5 Ways To Summer-Proof Your Home

It's that time of year again: the kids are out of school and the mercury is rising. Don't spend the summer sweating, especially from receiving those sky-high energy bills! You've heard of winterizing your home? Consider these techniques to summer-proof your house and keep those bills in check.

  • 01 of 05

    Conduct a Home Energy Audit

    Brick and stone cottage style home with sunroom, patio and landscaped backyard, Quebec, Canada
    Perry Mastrovito / Getty Images

    Before undertaking any energy efficiency upgrades to your home, you should always begin by conducting a home energy audit. Whether you complete them yourself or hire a pro, these evaluations will help you prioritize your project so you can save the most on your energy bills.

  • 02 of 05

    Add Insulation

    Although it seems counter-intuitive to add insulation to your home in order to prepare for the summer, the better insulated your walls, ceilings and floors are, the less conditioned air they will leak. No need to try to cool the outdoors, too!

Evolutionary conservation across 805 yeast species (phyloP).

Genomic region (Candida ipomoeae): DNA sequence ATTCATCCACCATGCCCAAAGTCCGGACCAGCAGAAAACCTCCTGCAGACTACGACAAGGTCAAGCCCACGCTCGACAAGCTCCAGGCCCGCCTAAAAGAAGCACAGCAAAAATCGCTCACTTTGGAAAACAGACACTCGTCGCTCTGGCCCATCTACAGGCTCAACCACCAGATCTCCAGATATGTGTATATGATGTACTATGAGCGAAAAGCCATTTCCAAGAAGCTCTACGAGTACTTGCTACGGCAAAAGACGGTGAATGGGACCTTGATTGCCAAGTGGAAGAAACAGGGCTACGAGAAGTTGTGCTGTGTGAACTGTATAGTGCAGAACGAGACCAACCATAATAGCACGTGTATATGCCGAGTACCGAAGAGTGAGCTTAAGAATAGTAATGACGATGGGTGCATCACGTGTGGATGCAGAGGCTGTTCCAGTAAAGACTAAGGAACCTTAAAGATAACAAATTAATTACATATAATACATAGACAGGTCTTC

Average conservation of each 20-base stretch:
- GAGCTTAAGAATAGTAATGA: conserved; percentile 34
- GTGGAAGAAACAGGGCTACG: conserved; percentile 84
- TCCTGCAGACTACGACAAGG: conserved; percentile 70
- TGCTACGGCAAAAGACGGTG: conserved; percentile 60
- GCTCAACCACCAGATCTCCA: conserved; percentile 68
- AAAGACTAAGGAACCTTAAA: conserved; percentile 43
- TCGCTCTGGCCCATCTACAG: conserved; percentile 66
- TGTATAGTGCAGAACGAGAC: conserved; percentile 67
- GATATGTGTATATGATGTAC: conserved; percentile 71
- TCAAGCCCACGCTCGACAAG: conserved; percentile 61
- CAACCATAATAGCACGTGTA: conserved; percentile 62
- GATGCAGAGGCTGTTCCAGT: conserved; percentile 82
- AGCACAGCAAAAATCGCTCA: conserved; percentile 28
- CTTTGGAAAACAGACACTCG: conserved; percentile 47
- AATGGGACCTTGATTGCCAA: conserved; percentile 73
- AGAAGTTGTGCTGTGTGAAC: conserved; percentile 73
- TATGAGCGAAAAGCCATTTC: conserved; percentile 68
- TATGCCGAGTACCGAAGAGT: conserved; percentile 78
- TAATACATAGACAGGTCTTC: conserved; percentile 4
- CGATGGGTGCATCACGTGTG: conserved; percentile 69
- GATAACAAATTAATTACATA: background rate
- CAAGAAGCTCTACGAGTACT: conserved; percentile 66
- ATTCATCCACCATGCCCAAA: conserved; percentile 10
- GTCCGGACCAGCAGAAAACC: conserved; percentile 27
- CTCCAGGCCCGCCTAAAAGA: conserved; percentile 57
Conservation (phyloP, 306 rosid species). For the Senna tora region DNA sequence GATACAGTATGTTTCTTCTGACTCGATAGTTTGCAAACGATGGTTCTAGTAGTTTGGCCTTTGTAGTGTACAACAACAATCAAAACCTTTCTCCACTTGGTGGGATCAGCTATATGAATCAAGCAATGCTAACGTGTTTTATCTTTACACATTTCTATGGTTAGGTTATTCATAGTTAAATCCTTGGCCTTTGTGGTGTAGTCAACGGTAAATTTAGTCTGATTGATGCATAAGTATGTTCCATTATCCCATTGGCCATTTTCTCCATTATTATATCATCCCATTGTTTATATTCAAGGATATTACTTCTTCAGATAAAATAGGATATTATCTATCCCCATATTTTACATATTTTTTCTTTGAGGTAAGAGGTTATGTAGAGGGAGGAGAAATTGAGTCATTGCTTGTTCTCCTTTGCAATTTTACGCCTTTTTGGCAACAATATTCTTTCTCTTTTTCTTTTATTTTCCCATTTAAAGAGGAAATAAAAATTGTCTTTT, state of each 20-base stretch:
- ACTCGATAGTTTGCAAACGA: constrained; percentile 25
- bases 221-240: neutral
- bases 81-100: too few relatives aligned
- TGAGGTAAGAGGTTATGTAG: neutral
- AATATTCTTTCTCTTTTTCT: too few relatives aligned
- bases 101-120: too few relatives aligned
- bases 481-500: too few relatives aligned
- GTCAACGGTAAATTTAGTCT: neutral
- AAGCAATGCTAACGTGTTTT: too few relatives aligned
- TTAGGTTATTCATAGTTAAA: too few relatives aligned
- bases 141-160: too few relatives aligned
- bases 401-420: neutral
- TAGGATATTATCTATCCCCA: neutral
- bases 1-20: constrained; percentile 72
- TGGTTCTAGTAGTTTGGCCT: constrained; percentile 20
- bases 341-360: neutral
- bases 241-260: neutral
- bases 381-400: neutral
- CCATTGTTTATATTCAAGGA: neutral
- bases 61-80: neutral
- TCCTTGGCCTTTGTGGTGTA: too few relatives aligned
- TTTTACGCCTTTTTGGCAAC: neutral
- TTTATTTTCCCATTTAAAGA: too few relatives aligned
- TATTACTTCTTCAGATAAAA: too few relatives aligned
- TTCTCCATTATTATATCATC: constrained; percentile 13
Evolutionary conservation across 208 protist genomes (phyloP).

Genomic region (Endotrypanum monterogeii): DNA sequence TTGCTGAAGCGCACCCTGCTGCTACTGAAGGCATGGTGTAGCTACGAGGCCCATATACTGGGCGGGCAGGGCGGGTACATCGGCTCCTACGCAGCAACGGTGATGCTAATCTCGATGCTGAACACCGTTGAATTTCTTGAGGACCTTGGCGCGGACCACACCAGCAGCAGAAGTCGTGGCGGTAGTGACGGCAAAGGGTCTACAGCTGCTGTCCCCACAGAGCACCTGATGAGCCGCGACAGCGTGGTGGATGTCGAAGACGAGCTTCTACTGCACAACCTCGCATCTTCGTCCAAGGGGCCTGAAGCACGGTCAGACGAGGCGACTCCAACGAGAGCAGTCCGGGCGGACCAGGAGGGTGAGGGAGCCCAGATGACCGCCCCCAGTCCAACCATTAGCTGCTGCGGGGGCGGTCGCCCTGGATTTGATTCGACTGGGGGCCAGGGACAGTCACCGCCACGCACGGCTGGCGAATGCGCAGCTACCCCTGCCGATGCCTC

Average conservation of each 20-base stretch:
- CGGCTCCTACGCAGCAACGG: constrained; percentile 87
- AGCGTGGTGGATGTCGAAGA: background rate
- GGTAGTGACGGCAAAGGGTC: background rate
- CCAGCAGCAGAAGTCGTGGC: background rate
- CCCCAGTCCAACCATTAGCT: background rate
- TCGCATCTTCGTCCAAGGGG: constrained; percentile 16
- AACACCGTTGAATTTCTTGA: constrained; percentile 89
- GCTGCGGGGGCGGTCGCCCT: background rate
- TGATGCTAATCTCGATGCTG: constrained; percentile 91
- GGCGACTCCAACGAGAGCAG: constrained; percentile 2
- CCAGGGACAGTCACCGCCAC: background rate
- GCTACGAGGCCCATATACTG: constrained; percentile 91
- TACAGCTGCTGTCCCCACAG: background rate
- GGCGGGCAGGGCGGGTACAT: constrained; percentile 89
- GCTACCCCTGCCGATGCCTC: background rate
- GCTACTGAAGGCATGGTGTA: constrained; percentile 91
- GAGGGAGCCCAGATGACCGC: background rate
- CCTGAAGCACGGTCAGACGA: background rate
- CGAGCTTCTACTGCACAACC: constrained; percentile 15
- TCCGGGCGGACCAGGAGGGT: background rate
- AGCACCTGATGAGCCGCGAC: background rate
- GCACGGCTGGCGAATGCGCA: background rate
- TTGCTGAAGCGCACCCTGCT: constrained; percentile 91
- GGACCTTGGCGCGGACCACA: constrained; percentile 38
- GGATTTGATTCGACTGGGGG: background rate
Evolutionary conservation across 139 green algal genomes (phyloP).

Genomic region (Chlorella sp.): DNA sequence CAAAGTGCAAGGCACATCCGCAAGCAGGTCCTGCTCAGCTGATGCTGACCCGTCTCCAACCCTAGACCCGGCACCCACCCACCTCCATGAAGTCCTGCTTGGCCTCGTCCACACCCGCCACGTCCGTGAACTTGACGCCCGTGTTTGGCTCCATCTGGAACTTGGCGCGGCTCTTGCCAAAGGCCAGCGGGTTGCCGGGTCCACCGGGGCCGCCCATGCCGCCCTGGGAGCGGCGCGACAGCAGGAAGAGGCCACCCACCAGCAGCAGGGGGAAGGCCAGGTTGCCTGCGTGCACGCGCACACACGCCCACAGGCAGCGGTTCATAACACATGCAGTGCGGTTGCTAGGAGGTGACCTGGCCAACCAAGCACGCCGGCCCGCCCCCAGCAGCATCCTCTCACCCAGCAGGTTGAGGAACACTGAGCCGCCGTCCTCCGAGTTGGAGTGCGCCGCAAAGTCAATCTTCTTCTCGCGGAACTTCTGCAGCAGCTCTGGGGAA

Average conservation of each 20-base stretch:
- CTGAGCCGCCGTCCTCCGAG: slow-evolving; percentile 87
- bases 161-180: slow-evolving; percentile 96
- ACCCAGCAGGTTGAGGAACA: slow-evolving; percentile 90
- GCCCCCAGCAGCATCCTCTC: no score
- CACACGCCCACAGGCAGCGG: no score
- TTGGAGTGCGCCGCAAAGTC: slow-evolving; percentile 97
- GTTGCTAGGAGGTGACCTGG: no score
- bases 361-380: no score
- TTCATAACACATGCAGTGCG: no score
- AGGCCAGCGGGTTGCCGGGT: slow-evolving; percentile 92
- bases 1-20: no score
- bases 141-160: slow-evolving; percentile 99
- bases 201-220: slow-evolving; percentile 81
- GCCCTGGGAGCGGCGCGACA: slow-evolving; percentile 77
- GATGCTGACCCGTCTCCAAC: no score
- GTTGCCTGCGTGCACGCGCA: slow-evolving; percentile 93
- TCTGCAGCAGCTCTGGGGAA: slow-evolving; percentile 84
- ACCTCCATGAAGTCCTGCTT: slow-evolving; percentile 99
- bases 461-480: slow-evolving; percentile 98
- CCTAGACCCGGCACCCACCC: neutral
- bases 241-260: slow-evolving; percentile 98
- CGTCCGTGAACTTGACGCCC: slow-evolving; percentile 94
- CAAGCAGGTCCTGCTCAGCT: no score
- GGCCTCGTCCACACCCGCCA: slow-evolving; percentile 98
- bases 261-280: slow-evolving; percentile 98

• 03 of 05

    Energy efficient windows can make all the difference. But what separates the so-so from the best? We break down the most desirable characteristics. However, if your windows are too new to replace or it's not in your budget, then consider installing Low E film to minimize solar heat gain.

  • 04 of 05

    If you are planning on purchasing a new air conditioner this summer, do your research to make sure you are buying the most efficient model. Bigger does not always equal better. We walk you through the basic math, and help you determine which unit is right for your home.

    Continue to 5 of 5 below.
  • 05 of 05

    Implement Passive Design Strategies

    Conditioning your home's air takes a lot of energy, not to mention the cost. However, passive design strategies utilize the elements (sun, wind, etc.) to keep your home comfortable and healthy. Planting trees and installing overhangs are just a couple of ways you can lighten the load on your AC. Also consider implementing some daylighting techniques to let that summer sun illuminate your home and reduce your use of electrical lighting.